Why visit Trinidad?

After Havana and beach resorts along Cuba’s north coast, most tourists will want to see the town of Trinidad. Why? Because, with loads of historic charm, its cobble-stoned center is small, walkable and traffic-free; it’s also extremely photogenic and feels totally authentic. Maybe you won’t be transported back to 1513, the year Trinidad was founded, but you will certainly feel as though you’ve stepped back into the early 1800s, when Trinidad reached its economic zenith due to the sugar-boom.

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Sugar brought Trinidad European immigrants and new wealth, but also the African slaves whose labour created that wealth. Today you can see a few of the mansions built by the sugar barons, containing rich furnishings imported from Europe; several are open to the public as museums. And if you are really observant, you can – sadly – also witness vestiges of slavery on the former sugar plantations, in the form of manacles, bells and watch-towers.

What makes Trinidad especially picturesque are the rows of more ordinary houses, one-storey buildings built right out to the sidewalk or street, with their window grilles made of iron or wood. Continue reading Why visit Trinidad?

Learning to salsa in Trinidad

My very first time in Cuba I booked a two-day bus tour from Havana through Central Cuba and back. Our group was small – only ten people – so within two hours we were like a large family dropping in on Cuba. At 11 a.m. on the second day, our bus driver let us off in Trinidad, a wonderfully photogenic colonial town.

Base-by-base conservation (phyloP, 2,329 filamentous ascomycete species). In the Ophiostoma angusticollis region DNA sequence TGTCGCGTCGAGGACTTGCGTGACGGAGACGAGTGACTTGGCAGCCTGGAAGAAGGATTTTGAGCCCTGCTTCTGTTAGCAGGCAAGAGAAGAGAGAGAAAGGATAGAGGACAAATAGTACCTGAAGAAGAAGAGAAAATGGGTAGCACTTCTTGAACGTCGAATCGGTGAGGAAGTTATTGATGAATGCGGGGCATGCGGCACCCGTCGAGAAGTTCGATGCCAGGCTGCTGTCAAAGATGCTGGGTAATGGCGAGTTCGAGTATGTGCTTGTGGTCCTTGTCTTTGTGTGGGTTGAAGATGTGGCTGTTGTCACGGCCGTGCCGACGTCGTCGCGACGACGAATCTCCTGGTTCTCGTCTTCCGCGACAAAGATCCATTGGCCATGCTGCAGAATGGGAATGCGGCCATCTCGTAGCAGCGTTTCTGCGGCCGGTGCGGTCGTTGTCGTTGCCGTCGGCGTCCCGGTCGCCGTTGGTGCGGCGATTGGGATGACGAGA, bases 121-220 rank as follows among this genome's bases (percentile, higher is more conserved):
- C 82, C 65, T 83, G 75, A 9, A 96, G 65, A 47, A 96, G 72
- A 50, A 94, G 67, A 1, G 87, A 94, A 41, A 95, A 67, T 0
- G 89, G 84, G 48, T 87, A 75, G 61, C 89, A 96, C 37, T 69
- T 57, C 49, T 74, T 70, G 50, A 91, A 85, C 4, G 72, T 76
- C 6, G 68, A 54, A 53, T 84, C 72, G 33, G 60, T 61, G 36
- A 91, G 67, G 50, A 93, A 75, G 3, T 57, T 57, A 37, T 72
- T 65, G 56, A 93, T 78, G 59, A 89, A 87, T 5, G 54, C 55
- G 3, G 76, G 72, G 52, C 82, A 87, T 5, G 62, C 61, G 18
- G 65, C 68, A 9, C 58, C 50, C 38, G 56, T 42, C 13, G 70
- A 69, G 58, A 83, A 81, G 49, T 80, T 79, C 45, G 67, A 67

After a short walk over cobblestones, Bertha, our Cuban guide, led us through saloon doors into the welcome dimness of Trinidad’s Casa de la Trova (house of music). About ten musicians, sporting the usual sunglasses and straw hats, were already singing and playing guitars, woodblock, maracas, bass and conga drum.

We sat down and ordered TuCola (Cuba’s answer to Coke) or fresh pineapple juice, feeling surprised, alarmed and thrilled that we’d landed in a place that looked a lot like the Buena Vista Social Club. Surprised, because Bertha hadn’t warned us; thrilled, because all the musicians resembled Compay Segundo; alarmed, because it was starting to look as if we were expected to do more than just sit there and watch.

The only other guests in the place had suddenly stood up, revealing that they were professional dancers dressed in sexy leotards.  Young, tall and beautiful, the couple carefully demonstrated the cha-cha-cha, making all the moves look easy. They exaggerated their steps. They smiled encouragingly and repeated…. No takers. Then came  salsa. Our faces hardened, eyes narrowed. It wasn’t going to happen to us – we weren’t going to be lured into touristy salsa lessons, especially not under the scrutiny of fellow tour members. By way of example, Bertha jumped up and started dancing with the band leader, who was easily thirty years her senior. They stepped and swayed together smoothly, as if dancing was their favourite activity.

Next, the male dancer asked our Linda to dance. Being from Colombia, Linda had a head-start in the world of Latin American movement. She looked good right away. This did not reassure the rest of us. Next, the female dancer pulled Antoine from Geneva to his feet.  He was definitely less agile than Linda and did not seem to be enjoying himself, although he stumbled through the steps with a fixed smile on his face.

One by one, the rest of us were invited – or pulled – onto the dance floor, where the professionals worked hard to make us look good. In the end, if not totally relaxed, we were at least all moving to the music and mentally composing postcards home about one more incredible Cuban moment.

Trinidad musician